June 11th, 2017 8:34 AM by Jackie A. Graves
When people refer to their homes as "money
pits," it generally conjures up stark and terrifying images of a
huge chasm in the floor, sucking down dollars (thanks, Tom
the reality is that the classic big-ticket home problems, such as a
faulty foundation or flooding basement, can indeed sweep through bank
accounts like financial tsunamis. But just because your home isn't plagued
by these traumas doesn't mean you're in the clear.
fact is, many homes have mini money
pits that, over time and put together, siphon off thousands of
dollars. Here's where they're hiding, and what you can
do to keep the financial hemorrhaging in check.
you have regular incandescent lightbulbs in your home, they're burning
through your heating bill. Only 10% of the energy they consume goes to light;
the rest is given off as heat (resulting in a higher AC bill to boot!). That's
why the U.S. government encourages all homeowners to switch to energy-efficient bulbs such
LEDs might be more expensive at the outset, but they'll save you
cash over time: According to Energy.gov, if you replace just five of your
most frequently used lights with energy-friendly models, you'll save $75
a year. In fact, if every household replaced just one incandescent bulb with an LED,
Americans would save more than $460 million in annual energy costs.
homeowners spend $11 billion on cooling costs every year, according
to the Department of Energy," explains financial expert Andrea
Woroch. So once summer comes around, it's important
to make sure to replace filters (at least once a year) to keep your
air-conditioning unit in tiptop shape.
don't forget about the area outside your AC as well—meaning the vents.
units need free, unconstricted airflow to operate efficiently," says John
Bodrozic, co-founder of energy-saving home
improvement site HomeZada. "Oftentimes shrubs grow around these
units, blocking airflow, causing the units to work harder, longer, and using
more energy. They will also burn out quicker, requiring an expensive
Eric C. Wentworth,
author of "A Plan for Life: The 21st Century Guide to Success," notes that your fridge is a
financial black hole in more ways than one.
starters, "it's easy to spend too much on food," he notes.
"What makes it worse is when food gets 'lost' in the refrigerator and
eventually loses its safe shelf life and gets discarded. Nearly everyone has
food in the back of the fridge or buried in a produce bin that escapes notice
and isn't eaten. It's part of the reason why 40% of all food in America goes to
waste. Per household, that adds up to about $2,000 a year." Yikes!
solution? Keep perishables or other items you should use at eye level to stay
on your radar.
way your fridge eats up money is the electricity this
appliance consumes. But there's a way to curb this waste, too: Just clean your refrigerator coils—those
long tubes snaking along the bottom or back of your fridge. Over time, these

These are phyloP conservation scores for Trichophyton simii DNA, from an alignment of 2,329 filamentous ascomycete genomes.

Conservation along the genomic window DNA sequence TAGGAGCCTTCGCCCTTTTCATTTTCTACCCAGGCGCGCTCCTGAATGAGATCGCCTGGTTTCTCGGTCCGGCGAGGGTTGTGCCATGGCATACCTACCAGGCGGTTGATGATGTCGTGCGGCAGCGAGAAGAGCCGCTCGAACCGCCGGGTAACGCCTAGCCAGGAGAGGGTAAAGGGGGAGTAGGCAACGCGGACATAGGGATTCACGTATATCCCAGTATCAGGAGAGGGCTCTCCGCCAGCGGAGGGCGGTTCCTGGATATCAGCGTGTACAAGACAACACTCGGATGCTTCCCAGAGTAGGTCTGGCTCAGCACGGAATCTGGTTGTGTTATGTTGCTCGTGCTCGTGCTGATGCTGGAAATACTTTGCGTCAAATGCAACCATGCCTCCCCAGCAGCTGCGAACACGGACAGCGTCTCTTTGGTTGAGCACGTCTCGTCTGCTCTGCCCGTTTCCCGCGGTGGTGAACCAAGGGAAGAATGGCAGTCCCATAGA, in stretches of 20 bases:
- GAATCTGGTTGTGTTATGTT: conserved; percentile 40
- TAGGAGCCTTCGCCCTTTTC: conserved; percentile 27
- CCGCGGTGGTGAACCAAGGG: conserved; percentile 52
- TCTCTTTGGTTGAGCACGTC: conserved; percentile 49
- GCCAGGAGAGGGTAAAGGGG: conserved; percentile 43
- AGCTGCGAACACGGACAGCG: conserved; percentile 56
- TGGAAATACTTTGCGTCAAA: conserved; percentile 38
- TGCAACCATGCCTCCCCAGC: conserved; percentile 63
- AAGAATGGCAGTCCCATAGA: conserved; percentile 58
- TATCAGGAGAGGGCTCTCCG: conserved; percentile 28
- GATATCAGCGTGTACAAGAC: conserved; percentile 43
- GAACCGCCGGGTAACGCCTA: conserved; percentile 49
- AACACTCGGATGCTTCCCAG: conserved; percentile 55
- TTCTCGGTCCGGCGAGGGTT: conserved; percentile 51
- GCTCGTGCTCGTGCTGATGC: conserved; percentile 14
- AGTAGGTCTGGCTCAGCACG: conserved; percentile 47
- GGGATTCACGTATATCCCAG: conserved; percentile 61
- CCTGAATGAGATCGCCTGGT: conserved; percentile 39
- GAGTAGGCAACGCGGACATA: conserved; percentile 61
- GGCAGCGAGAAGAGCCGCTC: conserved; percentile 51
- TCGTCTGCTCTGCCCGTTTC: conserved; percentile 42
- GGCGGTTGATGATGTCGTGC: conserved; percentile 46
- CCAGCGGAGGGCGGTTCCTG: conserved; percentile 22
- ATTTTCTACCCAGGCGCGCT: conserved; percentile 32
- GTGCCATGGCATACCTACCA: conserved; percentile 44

coils collect dust, which hinders how well they cool your perishables.
a refrigerator well-ventilated and free of dust can knock 6% off its
power consumption," says Mike Catania,
co-founder of PromotionCode.org.
know you're out there—you people who can't quite quit your landline phone.
proliferation of cellphones has rendered landlines nearly obsolete, though many
consumers still like having one for emergencies," Woroch says. "At an
average of $40 per month, it’s a lot of money to dish out on a phone you don’t
you don’t have to sacrifice your sense security for the sake of saving. Switch
to a free internet home phone provider like Ooma.
there’s an upfront cost to cover the device, it pays for itself in just two
months," says Woroch. "Connect the gadget to your high-speed internet
and regular home phone, and pay only applicable taxes. Opting for this free
service will save you about $480 annually."
heard of an energy vampire?" asks Woroch. "Gadgets and appliances
like TVs, laptops, coffee makers, printers, space heaters, and cable boxes
continue to suck energy even when turned off."
solution? Get in the habit of unplugging these electronics and appliances when
you aren’t using them, and you'll save big.
strips are an easier and less timely alternative—some even come with a remote
control for easier use," says Woroch. "This will save you 5% on your
energy bill. Considering that the average American home electricity costs are
$1,300 a year, 5% savings can keep an extra $65 in your pocket."
but true: Wentworth says your
pet might be at the top of list when it comes to money-sucking family
often underestimate the cost of a dog or cat. In our case, our dog eats about $80
a month worth of food, nearly a thousand dollars a year," Wentworth points
out. "Add to that another $1,000 a year for pet accessories, veterinarian
costs, boarding, pet sitting/walking, and grooming, and the total is about
$2,000 a year. The dog will likely live about 12 years—our last dog lived to be
15—and you are looking at $24,000+ in expenditures over the life of the pet—or
the cost of a new car, year's tuition at college, or luxury round-the-world
vacation. If that money had been invested in the stock market
10 years ago, it would likely have doubled to almost $50,000."
Yes, our pets might be
well worth every cent, but just know what you're getting into before you
bring some cute fur ball home.
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